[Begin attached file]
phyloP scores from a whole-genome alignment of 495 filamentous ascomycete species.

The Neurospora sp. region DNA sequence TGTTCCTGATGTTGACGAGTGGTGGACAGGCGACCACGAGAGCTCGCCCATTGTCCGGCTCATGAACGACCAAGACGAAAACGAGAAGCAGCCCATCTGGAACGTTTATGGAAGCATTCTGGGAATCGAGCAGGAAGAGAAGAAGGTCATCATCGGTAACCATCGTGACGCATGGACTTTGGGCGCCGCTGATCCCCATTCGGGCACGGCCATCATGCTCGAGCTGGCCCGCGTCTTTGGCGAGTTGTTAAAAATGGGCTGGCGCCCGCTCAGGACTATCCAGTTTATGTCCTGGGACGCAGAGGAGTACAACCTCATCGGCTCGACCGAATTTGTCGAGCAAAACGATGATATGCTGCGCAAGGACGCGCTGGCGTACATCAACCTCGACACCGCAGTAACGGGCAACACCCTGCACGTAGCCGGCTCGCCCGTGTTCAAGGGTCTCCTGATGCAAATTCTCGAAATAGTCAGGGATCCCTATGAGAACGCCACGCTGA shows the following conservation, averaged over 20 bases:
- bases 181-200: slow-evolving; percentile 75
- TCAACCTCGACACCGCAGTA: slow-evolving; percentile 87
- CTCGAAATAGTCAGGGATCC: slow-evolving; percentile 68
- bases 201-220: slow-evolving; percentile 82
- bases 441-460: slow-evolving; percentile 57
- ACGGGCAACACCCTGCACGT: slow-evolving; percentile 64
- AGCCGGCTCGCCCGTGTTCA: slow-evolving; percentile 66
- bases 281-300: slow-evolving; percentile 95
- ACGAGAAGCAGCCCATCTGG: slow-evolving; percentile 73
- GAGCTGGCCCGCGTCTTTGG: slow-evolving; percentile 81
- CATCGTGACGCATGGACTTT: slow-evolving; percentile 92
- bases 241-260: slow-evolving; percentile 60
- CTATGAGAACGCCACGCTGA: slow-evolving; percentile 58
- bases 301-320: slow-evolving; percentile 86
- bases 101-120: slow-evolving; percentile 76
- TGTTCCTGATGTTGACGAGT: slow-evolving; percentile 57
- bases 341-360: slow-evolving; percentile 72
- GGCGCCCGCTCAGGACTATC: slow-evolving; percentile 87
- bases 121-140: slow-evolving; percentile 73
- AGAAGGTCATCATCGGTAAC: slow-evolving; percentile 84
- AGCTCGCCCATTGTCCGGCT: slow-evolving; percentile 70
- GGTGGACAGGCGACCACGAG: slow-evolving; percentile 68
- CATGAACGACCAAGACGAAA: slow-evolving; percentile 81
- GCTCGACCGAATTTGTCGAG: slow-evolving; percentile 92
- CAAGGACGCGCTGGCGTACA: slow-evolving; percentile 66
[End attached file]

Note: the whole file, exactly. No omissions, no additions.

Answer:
phyloP scores from a whole-genome alignment of 495 filamentous ascomycete species.

The Neurospora sp. region DNA sequence TGTTCCTGATGTTGACGAGTGGTGGACAGGCGACCACGAGAGCTCGCCCATTGTCCGGCTCATGAACGACCAAGACGAAAACGAGAAGCAGCCCATCTGGAACGTTTATGGAAGCATTCTGGGAATCGAGCAGGAAGAGAAGAAGGTCATCATCGGTAACCATCGTGACGCATGGACTTTGGGCGCCGCTGATCCCCATTCGGGCACGGCCATCATGCTCGAGCTGGCCCGCGTCTTTGGCGAGTTGTTAAAAATGGGCTGGCGCCCGCTCAGGACTATCCAGTTTATGTCCTGGGACGCAGAGGAGTACAACCTCATCGGCTCGACCGAATTTGTCGAGCAAAACGATGATATGCTGCGCAAGGACGCGCTGGCGTACATCAACCTCGACACCGCAGTAACGGGCAACACCCTGCACGTAGCCGGCTCGCCCGTGTTCAAGGGTCTCCTGATGCAAATTCTCGAAATAGTCAGGGATCCCTATGAGAACGCCACGCTGA shows the following conservation, averaged over 20 bases:
- bases 181-200: slow-evolving; percentile 75
- TCAACCTCGACACCGCAGTA: slow-evolving; percentile 87
- CTCGAAATAGTCAGGGATCC: slow-evolving; percentile 68
- bases 201-220: slow-evolving; percentile 82
- bases 441-460: slow-evolving; percentile 57
- ACGGGCAACACCCTGCACGT: slow-evolving; percentile 64
- AGCCGGCTCGCCCGTGTTCA: slow-evolving; percentile 66
- bases 281-300: slow-evolving; percentile 95
- ACGAGAAGCAGCCCATCTGG: slow-evolving; percentile 73
- GAGCTGGCCCGCGTCTTTGG: slow-evolving; percentile 81
- CATCGTGACGCATGGACTTT: slow-evolving; percentile 92
- bases 241-260: slow-evolving; percentile 60
- CTATGAGAACGCCACGCTGA: slow-evolving; percentile 58
- bases 301-320: slow-evolving; percentile 86
- bases 101-120: slow-evolving; percentile 76
- TGTTCCTGATGTTGACGAGT: slow-evolving; percentile 57
- bases 341-360: slow-evolving; percentile 72
- GGCGCCCGCTCAGGACTATC: slow-evolving; percentile 87
- bases 121-140: slow-evolving; percentile 73
- AGAAGGTCATCATCGGTAAC: slow-evolving; percentile 84
- AGCTCGCCCATTGTCCGGCT: slow-evolving; percentile 70
- GGTGGACAGGCGACCACGAG: slow-evolving; percentile 68
- CATGAACGACCAAGACGAAA: slow-evolving; percentile 81
- GCTCGACCGAATTTGTCGAG: slow-evolving; percentile 92
- CAAGGACGCGCTGGCGTACA: slow-evolving; percentile 66